Off the back recent long-player ‘Wake Up Now’, former Portico Quartet man Nick Mulvey comes to Cork on September 22nd, performing at St. Luke’s. Mike McGrath-Bryan hears about the record’s beginnings, and the wider issues it addresses.
A wide musical frame of reference can be a real blessing for a songwriter, once one’s natural urges are given focus. Since leaving Mercury Award-nominated outfit Portico Quartet in 2011, guitarist Nick Mulvey has been busy investing American folk influences of his own with his background in ethnomusicology, in particular African guitar styles and subgenres. A working relationship with Bat for Lashes producer Dan Carey bore fruit in studio, while support slots for the like of Willy Mason, Lianne La Havas, and Laura Marling allowed him to roadtest and refine further new material. Mulvey’s full-length debut, ‘First Mind’, arrived in 2014, charting in the top ten in the U.K., and garnering him a solo Mercury Prize nomination.
Third LP ‘Wake Up Now’ builds on this extended momentum, casting an eye outwards on matters both personal and professional, in keeping with the rate of change in society, and the trajectory of his own work. “I’m really proud of this record, and happy how my fans have taken it to heart. It’s an album I felt I had to write. The songs celebrate what it means to be alive, and they draw a line between the current crises we are experiencing as a species, and our generally shallow depth of self-knowledge. The songs talk about important things: yes, we are these bodies and yes, we are these roles that we play, but only very fleetingly. Basing an identity, personally, and building societies, collectively, on these temporary things, has been unsound, and we’re watching it fall apart around us now. This album is a praise song celebrating the ‘no-thing thing’ that we actually always are and as such it’s an offering of hope.”
The creative and production processes for the record speak to the extent of changes that Mulvey underwent in its run-up. Fatherhood came calling, right as wider human rights issues began making the news, which had to have been a tonic creatively, if for nothing but urgency. The end product, meanwhile, is a result of its surroundings, with Mulvey and band settling into Peter Gabriel’s Real World studio, in Bath. “I wrote most of the songs during and in parallel with my wife’s pregnancy and the birth of our first kid. Once he was born, it seemed to be rocket fuel for the record, it all came together so quick. It was recorded at Real World at the end of 2016, and we worked live, and we worked fast. I need an atmosphere of playful intensity to get the performances down, and ‘capture’ it as a still-living thing.”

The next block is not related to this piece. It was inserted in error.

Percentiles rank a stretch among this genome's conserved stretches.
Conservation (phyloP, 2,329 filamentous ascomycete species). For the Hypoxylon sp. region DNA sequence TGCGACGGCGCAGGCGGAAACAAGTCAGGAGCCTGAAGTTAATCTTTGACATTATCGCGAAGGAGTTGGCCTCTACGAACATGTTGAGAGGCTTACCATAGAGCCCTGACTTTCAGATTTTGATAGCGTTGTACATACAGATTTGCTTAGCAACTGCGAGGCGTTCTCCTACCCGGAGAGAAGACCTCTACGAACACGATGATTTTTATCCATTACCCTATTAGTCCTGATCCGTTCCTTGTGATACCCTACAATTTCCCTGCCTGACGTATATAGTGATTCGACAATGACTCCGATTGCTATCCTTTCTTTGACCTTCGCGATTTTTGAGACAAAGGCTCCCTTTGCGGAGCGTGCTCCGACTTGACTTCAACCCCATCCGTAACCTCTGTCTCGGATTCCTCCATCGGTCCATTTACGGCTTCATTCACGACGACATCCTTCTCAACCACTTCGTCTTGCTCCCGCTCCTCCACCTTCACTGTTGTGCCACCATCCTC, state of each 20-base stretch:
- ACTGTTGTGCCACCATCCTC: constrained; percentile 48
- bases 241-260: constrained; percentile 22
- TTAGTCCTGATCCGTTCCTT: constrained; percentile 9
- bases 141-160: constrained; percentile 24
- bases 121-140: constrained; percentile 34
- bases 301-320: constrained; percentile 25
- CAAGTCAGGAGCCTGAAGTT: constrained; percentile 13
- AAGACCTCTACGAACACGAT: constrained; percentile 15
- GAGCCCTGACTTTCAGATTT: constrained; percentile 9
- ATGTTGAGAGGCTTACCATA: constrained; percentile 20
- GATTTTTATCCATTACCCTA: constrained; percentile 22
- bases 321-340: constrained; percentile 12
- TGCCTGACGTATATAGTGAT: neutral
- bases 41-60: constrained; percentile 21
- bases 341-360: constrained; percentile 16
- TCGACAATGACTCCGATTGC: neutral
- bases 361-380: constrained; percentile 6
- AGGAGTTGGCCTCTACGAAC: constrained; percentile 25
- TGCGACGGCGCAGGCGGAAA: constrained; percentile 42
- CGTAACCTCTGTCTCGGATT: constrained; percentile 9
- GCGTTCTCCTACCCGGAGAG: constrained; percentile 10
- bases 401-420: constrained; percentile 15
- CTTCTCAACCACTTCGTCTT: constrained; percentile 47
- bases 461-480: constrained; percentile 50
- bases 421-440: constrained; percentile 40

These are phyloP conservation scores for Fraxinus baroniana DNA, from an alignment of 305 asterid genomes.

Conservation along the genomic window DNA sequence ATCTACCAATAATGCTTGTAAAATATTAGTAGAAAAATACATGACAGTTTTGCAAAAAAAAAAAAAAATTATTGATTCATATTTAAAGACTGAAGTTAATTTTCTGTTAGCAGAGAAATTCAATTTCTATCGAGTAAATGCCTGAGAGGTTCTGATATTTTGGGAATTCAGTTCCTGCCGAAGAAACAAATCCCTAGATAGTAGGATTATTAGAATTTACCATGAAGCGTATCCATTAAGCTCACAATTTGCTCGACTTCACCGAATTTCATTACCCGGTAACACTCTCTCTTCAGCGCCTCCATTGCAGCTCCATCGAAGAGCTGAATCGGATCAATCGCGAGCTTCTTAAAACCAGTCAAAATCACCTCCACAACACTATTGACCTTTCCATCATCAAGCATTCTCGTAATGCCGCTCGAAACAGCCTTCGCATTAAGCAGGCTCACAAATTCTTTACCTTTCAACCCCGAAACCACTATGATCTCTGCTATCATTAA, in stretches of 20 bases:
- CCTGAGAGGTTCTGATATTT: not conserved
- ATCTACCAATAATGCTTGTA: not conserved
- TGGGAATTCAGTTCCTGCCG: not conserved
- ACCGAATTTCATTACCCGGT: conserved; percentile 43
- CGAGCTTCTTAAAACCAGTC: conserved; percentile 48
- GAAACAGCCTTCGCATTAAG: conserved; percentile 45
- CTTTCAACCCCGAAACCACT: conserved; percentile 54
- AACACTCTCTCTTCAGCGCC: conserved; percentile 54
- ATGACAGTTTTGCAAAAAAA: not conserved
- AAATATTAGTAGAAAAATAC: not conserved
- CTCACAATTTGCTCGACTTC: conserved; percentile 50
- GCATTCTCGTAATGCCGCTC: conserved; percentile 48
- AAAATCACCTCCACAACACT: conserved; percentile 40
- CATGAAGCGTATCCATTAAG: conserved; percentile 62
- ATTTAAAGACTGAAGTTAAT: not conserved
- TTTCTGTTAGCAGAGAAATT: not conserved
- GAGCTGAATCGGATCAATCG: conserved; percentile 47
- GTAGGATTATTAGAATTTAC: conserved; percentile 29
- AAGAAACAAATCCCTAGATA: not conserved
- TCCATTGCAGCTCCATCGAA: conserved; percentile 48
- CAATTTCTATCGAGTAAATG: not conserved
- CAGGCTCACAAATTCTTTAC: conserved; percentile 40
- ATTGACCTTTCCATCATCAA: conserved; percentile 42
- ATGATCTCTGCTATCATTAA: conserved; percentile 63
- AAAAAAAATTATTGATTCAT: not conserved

Leadoff single ‘Myela’ touched on the aforementioned human rights crises, with its focus squarely on the ongoing European migrant crisis. Collecting one’s thoughts on such a weighty matter, before putting it together into a song idea, is a deeply personal matter, so Mulvey understandably conducted as much research as possible. In doing so, the voices of the voiceless came to the fore. “I knew I couldn’t write firsthand about this subject, but it felt like something I couldn’t ignore, so I drew the lyrics from refugees’ own words about their experiences. I found an online archive of refugees’ accounts of their journeys, and as I read these stories, the song became easy to put together. I wanted to humanise these people, and so I included as many names and places and details that I could, changing bits, of course, to fictionalise where necessary.”
Travel and an external perspective are nothing new to Mulvey, though. His story began at the age of nineteen, when he moved to Havana to pursue his own personal musical education, living in Cuba right as the once-reclusive country was in hot debate internally about whether or not to open itself up to the world. Upon returning to London, Mulvey parlayed this experience into academia, and studied ethnomusicology, a discipline also taught here in University College Cork. Ethnomusicology informs Mulvey’s approach to creativity and his understanding of the process, beyond the obvious question of musical influence. “I loved looking at music with this broad lens, taking nothing for granted, and I loved situating music in its cultural and historical context. The course introduced me to so much wild music, and taught me that we don’t hear things in a pure, isolated way – that every utterance is loaded with all the previous utterances gone before it.”
Nick Mulvey plays Live at St. Luke’s on September 22nd. Doors at 7.30pm, tickets €24 plus booking fee at uticket.ie.